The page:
Example of a RTU image taken over the 3rd lumbar vertebra. A subcutaneous fat (SF) plus skin thickness is highlighted

All the statistical analyses were performed with the JMP software (version 7; SAS Institute, Cary, NC, USA). For the BCS and SF-Skin for both donkeys and horses, the basic descriptive statistics [mean, standard deviation, minimum and maximum values and coefficient of variation (CV)] were plotted. Regression analysis was performed to test the relationship between BCS and SF-Skin measurements, using linear and polynomial regression models. The coefficient of determination (R2) and the root mean square error (RMSE) were used to test the accuracy of the estimates [19].

Table 1 summarises the data on the BCS and SF-Skin of donkeys and horses. Body condition score and SF-Skin values were rather similar for both species. Body condition score in the horses enrolled in this study ranged from 3 to 8 points, with an average close to 5; their SF-skin values ranged from 3.33 to 12.65 mm, the average being set at 7.09 mm. Similarly, the average BCS in donkeys was 5.5, ranging from 3 to 7. The obtained SF-skin values ranged from 3.87 to 13.11 mm, with an average of 7.72 mm. In here, horses showed greater variation for BCS than donkeys (CV = 28.4 and 16.5 %, respectively), a trend also observed for SF-Skin measurements (CV = 25.0 and 30.9 %, for donkeys and horses respectively).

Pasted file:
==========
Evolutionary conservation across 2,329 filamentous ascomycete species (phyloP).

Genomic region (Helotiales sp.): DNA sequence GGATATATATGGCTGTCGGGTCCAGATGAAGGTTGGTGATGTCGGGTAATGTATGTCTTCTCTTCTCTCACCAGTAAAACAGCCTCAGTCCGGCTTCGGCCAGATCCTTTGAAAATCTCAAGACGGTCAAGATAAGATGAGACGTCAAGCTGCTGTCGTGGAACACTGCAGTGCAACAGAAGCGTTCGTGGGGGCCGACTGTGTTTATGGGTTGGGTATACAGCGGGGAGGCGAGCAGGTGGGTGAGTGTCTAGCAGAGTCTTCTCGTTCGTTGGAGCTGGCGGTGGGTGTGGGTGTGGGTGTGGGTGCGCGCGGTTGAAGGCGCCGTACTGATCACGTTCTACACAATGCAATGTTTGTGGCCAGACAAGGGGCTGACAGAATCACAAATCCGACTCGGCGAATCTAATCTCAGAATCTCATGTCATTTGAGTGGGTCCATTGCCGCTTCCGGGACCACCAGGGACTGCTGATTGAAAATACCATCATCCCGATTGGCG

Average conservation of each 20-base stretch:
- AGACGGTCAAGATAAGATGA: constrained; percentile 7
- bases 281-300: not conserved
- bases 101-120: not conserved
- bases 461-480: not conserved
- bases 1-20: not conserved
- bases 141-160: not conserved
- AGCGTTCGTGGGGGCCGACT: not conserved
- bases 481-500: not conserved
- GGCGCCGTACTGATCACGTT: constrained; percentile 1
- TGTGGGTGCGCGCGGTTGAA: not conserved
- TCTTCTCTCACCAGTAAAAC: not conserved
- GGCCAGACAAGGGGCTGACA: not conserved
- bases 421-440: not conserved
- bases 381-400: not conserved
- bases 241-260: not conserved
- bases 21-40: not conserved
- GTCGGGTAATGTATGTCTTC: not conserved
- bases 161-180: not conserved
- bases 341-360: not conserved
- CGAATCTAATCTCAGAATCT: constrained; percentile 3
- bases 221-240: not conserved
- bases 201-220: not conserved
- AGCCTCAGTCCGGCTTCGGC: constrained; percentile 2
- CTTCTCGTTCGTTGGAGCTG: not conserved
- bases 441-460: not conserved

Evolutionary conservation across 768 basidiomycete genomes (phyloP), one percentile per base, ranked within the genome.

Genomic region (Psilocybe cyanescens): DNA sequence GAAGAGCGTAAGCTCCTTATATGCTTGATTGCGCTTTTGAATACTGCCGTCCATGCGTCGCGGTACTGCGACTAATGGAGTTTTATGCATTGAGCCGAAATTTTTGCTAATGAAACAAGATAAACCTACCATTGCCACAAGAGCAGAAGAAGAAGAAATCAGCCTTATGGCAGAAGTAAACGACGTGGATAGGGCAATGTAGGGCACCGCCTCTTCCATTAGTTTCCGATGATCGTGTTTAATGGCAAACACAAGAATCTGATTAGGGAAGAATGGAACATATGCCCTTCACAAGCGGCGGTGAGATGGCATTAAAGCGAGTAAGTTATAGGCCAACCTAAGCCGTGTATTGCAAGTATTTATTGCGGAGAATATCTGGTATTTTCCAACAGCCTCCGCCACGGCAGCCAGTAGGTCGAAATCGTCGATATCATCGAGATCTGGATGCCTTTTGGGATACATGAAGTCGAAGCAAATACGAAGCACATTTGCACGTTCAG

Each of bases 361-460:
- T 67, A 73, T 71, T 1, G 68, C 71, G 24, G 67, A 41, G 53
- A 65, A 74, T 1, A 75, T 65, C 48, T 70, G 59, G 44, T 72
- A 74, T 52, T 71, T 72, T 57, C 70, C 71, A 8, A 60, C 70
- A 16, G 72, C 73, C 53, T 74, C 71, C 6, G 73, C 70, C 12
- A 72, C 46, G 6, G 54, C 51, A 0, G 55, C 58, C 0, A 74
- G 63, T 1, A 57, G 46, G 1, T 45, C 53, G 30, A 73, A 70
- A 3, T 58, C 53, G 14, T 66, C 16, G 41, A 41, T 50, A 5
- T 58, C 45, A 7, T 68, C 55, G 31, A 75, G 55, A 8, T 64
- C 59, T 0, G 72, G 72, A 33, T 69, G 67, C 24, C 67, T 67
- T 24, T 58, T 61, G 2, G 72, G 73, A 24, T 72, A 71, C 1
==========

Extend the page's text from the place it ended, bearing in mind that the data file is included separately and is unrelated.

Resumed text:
Table 1

Body condition score (BCS) and subcutaneous fat plus skin (SF-Skin) of donkeys (n = 53) and horses (n = 42)

BCS

Horses

Donkeys

N

Mean ± SD

Range

CV (%)

N

Mean ± SD

Range

CV (%)

3

3

3.71 ± 0.38

3.33–4.10

10.24

1

3.87

3.87

 

4

9

5.49 ± 1.17

3.65–6.79

21.38

7

4.97 ± 0.66

4.25–5.67

13.29

5

6

6.39 ± 0.90

4.99–7.33

14.05

21

7.08 ± 0.74

5.78–8.33

10.45

6

10

6.76 ± 0.75

5.67–8.32

11.05

20

8.70 ± 0.68

7.69–9.98

7.81

7

7

8.23 ± 1.08

6.58–9.31

13.12

4

11.93 ± 1.33

10.31–13.11

11.18

8

7

10.48 ± 1.76

7.95–12.65

16.79

    

SF-Skina

42

7.09 ± 2.19

3.33–12.65

30.9

53

7.72 ± 1.93

3.87–13.11

25.0

BCS

42

5.50 ± 1.56

3.00–8.00

28.4

53

5.14 ± 0.85

3.00–7.00

16.5

Mean, standard deviation (±SD), range and coefficient of variation (CV)